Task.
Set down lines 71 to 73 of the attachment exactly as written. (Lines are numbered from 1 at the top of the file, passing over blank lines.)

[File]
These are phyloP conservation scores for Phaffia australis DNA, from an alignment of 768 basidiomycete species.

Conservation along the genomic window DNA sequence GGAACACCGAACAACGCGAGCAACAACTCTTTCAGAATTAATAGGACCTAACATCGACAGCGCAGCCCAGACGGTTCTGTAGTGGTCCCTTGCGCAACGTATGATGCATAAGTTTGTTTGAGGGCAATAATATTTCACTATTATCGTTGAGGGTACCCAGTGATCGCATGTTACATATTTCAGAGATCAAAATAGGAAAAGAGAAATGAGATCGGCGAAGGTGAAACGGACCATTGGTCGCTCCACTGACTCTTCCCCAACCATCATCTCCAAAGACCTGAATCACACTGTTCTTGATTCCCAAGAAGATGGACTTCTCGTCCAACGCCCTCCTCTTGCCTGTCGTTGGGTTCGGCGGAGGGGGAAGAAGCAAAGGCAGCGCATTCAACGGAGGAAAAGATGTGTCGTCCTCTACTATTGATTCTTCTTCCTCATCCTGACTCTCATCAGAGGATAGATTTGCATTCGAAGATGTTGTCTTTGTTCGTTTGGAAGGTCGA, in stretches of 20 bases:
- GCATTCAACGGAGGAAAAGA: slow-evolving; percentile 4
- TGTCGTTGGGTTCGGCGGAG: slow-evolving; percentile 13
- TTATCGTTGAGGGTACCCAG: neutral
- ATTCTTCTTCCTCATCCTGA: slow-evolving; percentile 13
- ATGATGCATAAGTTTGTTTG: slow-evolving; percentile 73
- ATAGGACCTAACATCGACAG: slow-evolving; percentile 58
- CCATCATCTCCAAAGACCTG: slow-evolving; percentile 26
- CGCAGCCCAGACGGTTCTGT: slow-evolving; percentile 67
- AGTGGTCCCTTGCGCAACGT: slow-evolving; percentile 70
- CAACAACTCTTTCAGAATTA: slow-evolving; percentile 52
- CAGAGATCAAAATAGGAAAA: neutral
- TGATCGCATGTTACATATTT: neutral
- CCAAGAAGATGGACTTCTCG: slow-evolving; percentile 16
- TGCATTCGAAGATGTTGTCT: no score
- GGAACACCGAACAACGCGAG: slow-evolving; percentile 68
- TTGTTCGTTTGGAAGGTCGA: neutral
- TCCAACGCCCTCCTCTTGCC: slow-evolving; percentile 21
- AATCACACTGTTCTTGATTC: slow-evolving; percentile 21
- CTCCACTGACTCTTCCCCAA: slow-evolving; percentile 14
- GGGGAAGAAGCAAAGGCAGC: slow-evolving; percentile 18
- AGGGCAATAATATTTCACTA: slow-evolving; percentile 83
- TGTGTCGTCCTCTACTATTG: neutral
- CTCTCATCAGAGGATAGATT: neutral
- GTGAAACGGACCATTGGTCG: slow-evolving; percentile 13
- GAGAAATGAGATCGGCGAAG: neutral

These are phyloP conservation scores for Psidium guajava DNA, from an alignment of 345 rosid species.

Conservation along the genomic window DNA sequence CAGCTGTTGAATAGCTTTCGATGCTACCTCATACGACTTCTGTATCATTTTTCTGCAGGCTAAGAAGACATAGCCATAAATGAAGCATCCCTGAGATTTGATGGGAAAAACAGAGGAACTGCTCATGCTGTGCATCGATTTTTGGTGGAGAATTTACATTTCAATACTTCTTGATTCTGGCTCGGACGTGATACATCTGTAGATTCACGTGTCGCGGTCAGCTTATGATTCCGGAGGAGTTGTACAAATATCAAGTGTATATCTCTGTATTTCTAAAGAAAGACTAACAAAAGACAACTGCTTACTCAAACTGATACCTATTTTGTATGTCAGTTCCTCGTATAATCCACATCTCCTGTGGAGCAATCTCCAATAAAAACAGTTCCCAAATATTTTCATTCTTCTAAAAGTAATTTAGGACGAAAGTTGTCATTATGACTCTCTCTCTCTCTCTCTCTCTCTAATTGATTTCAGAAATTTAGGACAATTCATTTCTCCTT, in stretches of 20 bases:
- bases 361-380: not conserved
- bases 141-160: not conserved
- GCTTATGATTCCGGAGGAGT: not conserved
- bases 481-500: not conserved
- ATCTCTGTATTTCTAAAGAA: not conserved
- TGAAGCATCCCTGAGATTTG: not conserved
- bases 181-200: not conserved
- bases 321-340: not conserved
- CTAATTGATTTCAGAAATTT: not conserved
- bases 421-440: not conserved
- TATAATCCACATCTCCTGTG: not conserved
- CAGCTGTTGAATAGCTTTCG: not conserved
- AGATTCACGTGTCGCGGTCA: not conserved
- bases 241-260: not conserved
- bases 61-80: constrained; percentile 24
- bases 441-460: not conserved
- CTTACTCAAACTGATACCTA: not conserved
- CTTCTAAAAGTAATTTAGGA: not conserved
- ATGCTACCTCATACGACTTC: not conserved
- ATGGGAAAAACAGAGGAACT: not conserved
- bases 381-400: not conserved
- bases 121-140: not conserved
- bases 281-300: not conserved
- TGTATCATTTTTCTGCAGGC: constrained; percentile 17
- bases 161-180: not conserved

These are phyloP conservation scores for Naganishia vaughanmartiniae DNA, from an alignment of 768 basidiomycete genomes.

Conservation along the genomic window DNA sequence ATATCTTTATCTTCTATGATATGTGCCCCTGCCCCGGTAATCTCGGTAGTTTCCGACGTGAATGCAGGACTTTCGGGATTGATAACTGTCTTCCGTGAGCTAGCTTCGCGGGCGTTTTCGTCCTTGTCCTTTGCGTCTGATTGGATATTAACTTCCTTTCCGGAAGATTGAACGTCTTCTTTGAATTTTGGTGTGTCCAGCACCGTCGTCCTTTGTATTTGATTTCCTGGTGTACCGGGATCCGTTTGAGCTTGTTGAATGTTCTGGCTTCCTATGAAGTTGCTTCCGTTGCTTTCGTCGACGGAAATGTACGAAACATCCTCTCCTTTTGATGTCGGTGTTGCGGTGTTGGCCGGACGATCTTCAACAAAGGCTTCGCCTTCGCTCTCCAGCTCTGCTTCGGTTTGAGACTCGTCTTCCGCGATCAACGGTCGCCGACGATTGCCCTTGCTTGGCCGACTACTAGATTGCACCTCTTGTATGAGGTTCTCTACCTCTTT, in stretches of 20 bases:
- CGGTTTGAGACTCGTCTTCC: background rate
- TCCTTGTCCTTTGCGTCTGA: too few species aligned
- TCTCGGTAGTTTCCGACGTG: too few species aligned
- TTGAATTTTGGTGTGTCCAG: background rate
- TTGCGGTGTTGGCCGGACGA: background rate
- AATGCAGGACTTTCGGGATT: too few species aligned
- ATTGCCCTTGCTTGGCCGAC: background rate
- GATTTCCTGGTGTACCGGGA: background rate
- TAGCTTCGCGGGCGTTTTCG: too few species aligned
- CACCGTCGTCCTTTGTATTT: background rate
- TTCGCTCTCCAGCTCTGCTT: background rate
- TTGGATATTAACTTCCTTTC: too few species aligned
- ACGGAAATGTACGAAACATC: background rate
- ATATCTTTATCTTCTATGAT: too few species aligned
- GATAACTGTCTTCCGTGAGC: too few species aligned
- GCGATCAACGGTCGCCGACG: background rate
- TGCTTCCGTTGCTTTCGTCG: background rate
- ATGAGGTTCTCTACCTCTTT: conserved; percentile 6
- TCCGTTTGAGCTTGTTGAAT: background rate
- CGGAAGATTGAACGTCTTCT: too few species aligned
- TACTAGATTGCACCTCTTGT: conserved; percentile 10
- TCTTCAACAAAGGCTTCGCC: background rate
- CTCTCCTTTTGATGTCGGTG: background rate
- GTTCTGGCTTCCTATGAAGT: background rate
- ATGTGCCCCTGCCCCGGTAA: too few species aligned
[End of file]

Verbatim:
- GATAACTGTCTTCCGTGAGC: too few species aligned
- GCGATCAACGGTCGCCGACG: background rate
- TGCTTCCGTTGCTTTCGTCG: background rate